Many questions have not been answered yet, regarding the economic impact of treating a larger number of metastic cases; the impact of PSA and early diagnosis in prolonging survival of prostate cancer patients; and the impact of giving up screening of males aged 45 to 50 years, considering that high-risk tumors occur quite often.

Before having all these answers, it seems irresponsible to not inform patients about our doubts and simply state that an early diagnosis should not be made. The decision must be shared and, ultimately, the patient will choose what to do – but aware of the risks of his option.


1. Chou R, Croswell JM, Dana T, Bougatsos C, Blazina I, Fu R, et al. Screening for prostate cancer: a review of the evidence for the U.S. Preventive Services Task Force. Ann Intern Med. 2011;155(11):762-71. Review. [ Links ]

2. Andriole GL, Crawford ED, Grubb RL 3rd, Buys SS, Chia D, Church TR, Fouad MN, Isaacs C, Kvale PA, Reding DJ, Weissfeld JL, Yokochi LA, O’Brien B, Ragard LR, Clapp JD, Rathmell JM, Riley TL, Hsing AW, Izmirlian G, Pinsky PF, Kramer BS, Miller AB, Gohagan JK, Prorok PC; PLCO Project Team. Prostate cancer screening in the randomized Prostate, Lung, Colorectal, and Ovarian Cancer Screening Trial: mortality results after 13 years of follow-up. J Natl Cancer Inst. 2012;104(2):125-32. [ Links ]

3. Jemal A, Fedewa SA, Ma J, Siegel R, Lin CC, Brawley O, et al. Prostate Cancer Incidence and PSA Testing Patterns in Relation to USPSTF Screening Recommendations. JAMA. 2015;314(19):2054-61. [ Links ]

4. Carter HB. American Urological Association (AUA) guideline on prostate cancer detection: process and rationale. BJUI International. 2013;112(5): 543-7. Review. [ Links ]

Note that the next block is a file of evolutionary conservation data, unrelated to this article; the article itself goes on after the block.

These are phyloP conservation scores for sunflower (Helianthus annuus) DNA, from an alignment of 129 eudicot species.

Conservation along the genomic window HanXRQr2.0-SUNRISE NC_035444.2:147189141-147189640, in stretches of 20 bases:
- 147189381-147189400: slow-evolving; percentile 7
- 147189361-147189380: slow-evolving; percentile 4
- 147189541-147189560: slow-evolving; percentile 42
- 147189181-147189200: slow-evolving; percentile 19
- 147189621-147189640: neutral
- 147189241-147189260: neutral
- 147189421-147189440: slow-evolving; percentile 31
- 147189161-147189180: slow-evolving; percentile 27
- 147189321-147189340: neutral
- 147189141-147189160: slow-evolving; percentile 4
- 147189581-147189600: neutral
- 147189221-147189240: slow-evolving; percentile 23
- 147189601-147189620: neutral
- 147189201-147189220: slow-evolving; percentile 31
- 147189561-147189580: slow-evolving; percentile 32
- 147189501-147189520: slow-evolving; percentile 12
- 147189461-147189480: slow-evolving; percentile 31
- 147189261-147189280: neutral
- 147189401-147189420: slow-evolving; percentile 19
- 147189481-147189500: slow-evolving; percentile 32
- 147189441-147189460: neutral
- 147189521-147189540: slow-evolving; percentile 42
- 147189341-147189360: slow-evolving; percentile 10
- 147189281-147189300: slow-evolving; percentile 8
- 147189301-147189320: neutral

5. Sociedade Brasileira de Urologia (SBU). Portal da Urologia [Internet]. Novembro Azul 2015. Novembro Azul conscientiza sobre câncer de próstata [citado 2015 Nov 21]. Disponível em: [ Links ]

6. Schröder FH, Hugosson J, Roobol MJ, Tammela TL, Ciatto S, Nelen V, Kwiatkowski M, Lujan M, Lilja H, Zappa M, Denis LJ, Recker F, Berenguer A, Määttänen L, Bangma CH, Aus G, Villers A, Rebillard X, van der Kwast T, Blijenberg BG, Moss SM, de Koning HJ, Auvinen A; ERSPC Investigators. Screening and prostate-cancer mortality in a randomized European study. N Engl J Med. 2009;360(13):1320-8. [ Links ]

7. Ilic D, Neuberger MM, Djulbegovic M, Dahm P. Screening for prostate cancer. Cochrane Database Syst Rev. 2013;1:CD004720. Review. [ Links ]

8. Welch HG, Gorski DH, Albertsen PC. Trends in Metastatic Breast and Prostate Cancer - Lessons in Cancer Dynamics. N Engl J Med. 2015; 373(18):1685-7. [ Links ]

9. Instituto Brasileiro de Geografia e Estatística (IBGE). Séries Históricas e Estatísticas. Esperança de vida ao nascer por sexo [Internet]. Brasília (DF): IBGE; 1980-2007. [citado 2015 Nov 26]. Dísponivel em: [ Links ]

10. Popiolek M, Rider JR, Andrén O, Andersson SO, Holmberg L, Adami HO, et al. Natural history of early, localized prostate cancer: a final report from three decades of follow-up. Eur Urol. 2013;63(3):428-35. [ Links ]

Corresponding author: Sidney Glina – Avenida Albert Einstein, 627/701 – Morumbi – Zip code: 05652-900 – São Paulo, SP, Brazil – Phone: (55 11) 2151-1233 E-mail: